My father did the killing and the cleaning up. In the fairy
tales he put me to sleep with, there were plenty of sweetmeats
and tigers for every journey. He shook them out of his hands,
or so I imagined. We thrill to admissions of uncertainty
in the narrative. We can’t get enough of people telling us they
don’t really know. It must have been my father also who
ripped the veins from the shrimp. Take with you a knife of
trusted edge. Discern in this line of sandy excrement where
you need to go. I awoke masked by spices, wrapped in silk
and the sweat of the hunt. Half a million years ago, someone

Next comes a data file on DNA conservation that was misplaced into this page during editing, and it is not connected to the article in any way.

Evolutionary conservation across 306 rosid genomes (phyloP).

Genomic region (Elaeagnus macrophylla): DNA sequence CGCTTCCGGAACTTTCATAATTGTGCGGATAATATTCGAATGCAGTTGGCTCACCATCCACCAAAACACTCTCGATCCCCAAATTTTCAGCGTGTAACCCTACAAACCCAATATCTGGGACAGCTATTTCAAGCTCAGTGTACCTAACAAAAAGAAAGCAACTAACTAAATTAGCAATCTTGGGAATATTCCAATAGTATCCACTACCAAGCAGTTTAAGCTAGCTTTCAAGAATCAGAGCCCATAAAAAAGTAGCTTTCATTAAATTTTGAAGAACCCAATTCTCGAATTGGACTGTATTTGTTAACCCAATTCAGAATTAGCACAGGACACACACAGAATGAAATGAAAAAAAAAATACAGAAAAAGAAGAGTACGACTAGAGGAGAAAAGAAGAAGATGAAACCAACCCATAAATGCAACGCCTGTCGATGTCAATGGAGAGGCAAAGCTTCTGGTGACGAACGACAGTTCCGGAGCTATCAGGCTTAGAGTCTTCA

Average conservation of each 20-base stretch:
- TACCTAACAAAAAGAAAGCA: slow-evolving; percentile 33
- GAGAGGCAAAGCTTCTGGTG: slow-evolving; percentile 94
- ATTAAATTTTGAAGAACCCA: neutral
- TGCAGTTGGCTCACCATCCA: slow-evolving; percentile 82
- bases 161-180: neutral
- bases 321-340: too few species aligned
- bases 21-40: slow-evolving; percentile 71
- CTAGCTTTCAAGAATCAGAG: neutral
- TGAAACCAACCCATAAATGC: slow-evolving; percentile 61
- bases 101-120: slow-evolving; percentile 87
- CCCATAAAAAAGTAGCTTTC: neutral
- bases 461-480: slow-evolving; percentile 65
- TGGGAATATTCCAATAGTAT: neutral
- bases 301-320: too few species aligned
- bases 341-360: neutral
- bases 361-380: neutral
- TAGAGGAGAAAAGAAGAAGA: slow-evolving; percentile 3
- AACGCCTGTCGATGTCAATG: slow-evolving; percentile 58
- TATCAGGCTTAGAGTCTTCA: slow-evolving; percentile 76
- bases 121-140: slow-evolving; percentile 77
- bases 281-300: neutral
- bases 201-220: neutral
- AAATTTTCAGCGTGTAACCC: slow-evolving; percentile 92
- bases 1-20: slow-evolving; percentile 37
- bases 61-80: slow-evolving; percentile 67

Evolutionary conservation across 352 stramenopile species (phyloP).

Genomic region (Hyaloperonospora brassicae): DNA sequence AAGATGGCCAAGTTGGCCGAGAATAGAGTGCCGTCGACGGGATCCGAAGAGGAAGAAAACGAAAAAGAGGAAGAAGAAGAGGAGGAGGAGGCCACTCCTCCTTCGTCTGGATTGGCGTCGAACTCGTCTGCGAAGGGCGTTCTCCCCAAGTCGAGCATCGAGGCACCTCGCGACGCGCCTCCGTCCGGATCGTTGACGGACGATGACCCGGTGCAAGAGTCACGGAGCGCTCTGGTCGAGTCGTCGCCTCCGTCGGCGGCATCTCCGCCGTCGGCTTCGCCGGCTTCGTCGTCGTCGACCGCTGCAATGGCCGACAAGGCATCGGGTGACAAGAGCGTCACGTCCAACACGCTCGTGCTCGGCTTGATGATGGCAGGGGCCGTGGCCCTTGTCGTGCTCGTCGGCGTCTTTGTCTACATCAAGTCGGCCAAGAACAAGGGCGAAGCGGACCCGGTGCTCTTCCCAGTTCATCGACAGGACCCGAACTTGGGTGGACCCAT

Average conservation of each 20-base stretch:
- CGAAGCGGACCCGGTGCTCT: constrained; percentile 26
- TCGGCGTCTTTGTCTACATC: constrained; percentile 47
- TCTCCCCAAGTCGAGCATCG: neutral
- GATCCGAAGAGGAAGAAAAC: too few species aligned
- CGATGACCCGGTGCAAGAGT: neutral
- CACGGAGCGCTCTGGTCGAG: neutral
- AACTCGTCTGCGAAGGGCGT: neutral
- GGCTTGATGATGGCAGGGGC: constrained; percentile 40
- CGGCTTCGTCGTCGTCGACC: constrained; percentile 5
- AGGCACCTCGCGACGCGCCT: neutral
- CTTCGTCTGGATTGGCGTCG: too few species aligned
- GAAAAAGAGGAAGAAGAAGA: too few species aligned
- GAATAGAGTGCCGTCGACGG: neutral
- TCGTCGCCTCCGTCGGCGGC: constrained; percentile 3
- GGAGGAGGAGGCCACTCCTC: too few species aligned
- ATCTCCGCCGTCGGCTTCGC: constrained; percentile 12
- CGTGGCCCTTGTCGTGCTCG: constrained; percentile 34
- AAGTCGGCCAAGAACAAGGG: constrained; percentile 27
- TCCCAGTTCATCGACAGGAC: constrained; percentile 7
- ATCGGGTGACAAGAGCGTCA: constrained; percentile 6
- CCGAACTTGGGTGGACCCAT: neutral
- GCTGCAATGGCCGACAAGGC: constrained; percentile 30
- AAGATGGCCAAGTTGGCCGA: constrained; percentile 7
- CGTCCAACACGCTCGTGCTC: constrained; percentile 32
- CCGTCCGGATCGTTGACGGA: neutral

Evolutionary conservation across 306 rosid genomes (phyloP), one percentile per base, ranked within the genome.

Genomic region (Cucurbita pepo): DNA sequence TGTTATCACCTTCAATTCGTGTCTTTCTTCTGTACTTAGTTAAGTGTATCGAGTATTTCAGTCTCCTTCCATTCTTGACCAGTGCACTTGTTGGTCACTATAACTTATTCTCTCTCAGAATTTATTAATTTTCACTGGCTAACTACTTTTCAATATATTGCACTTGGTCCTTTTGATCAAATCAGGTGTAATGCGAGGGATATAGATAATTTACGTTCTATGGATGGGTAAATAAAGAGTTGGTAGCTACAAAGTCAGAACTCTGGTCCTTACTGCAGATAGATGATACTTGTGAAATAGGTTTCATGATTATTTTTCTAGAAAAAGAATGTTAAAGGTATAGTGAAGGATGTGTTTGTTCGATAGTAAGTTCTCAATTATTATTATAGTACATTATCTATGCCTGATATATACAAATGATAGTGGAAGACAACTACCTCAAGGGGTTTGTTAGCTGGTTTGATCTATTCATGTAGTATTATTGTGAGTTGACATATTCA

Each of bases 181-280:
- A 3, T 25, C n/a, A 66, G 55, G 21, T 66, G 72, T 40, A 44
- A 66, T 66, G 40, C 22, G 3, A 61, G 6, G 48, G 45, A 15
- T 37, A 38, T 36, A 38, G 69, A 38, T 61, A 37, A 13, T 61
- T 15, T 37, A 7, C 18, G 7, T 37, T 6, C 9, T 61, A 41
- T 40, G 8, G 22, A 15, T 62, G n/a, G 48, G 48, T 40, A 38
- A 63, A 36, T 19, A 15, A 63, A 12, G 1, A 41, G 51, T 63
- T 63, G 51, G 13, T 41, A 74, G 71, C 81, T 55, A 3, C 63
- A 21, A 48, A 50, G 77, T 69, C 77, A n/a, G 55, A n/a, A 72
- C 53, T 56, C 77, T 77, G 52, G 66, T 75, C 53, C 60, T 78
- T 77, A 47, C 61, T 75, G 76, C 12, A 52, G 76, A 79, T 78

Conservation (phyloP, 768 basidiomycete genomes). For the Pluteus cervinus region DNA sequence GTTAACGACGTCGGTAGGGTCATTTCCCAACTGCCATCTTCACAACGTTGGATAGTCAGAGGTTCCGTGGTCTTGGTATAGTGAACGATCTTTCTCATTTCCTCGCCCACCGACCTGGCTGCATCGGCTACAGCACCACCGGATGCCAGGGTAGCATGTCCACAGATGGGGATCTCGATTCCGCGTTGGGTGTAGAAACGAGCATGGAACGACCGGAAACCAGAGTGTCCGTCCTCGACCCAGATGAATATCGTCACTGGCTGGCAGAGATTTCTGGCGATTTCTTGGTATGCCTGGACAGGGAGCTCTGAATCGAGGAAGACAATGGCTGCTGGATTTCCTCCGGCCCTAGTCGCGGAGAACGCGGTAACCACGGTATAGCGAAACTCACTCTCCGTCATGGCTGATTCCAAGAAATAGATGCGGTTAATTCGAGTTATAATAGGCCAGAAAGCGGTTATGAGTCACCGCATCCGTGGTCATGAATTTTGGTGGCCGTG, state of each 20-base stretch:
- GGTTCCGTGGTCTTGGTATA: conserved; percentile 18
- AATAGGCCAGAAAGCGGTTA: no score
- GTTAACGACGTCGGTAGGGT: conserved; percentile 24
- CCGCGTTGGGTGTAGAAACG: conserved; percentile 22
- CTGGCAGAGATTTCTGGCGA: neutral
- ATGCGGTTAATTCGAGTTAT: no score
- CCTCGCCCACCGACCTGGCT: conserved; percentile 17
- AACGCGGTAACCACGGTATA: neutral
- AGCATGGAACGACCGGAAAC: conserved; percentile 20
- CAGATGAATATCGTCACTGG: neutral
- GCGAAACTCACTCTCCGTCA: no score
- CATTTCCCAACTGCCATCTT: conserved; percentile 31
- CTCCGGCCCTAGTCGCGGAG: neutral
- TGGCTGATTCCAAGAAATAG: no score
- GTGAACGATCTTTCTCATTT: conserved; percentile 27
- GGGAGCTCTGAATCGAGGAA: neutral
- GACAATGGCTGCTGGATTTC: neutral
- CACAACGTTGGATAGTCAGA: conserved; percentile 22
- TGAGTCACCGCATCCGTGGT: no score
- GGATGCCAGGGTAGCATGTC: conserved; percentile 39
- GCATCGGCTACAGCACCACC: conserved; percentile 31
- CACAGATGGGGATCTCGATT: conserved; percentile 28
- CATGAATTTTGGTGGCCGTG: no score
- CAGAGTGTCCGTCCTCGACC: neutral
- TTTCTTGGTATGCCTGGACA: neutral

who called himself God ate my exoskeleton. He pared away
my fins but decided to let me live in whatever form came
next. The baseboards in this house still smell like rat poison.
Ann Linde has an MFA from the University of Minnesota. She has published poems in journals such as 42opus, Barrelhouse, and Comstock Review. Finishing Line Press published her chapbook, Courting Light. She is an adult-education instructor at Hennepin County Library.
“What Comes Next” appears in our Winter 2011 issue.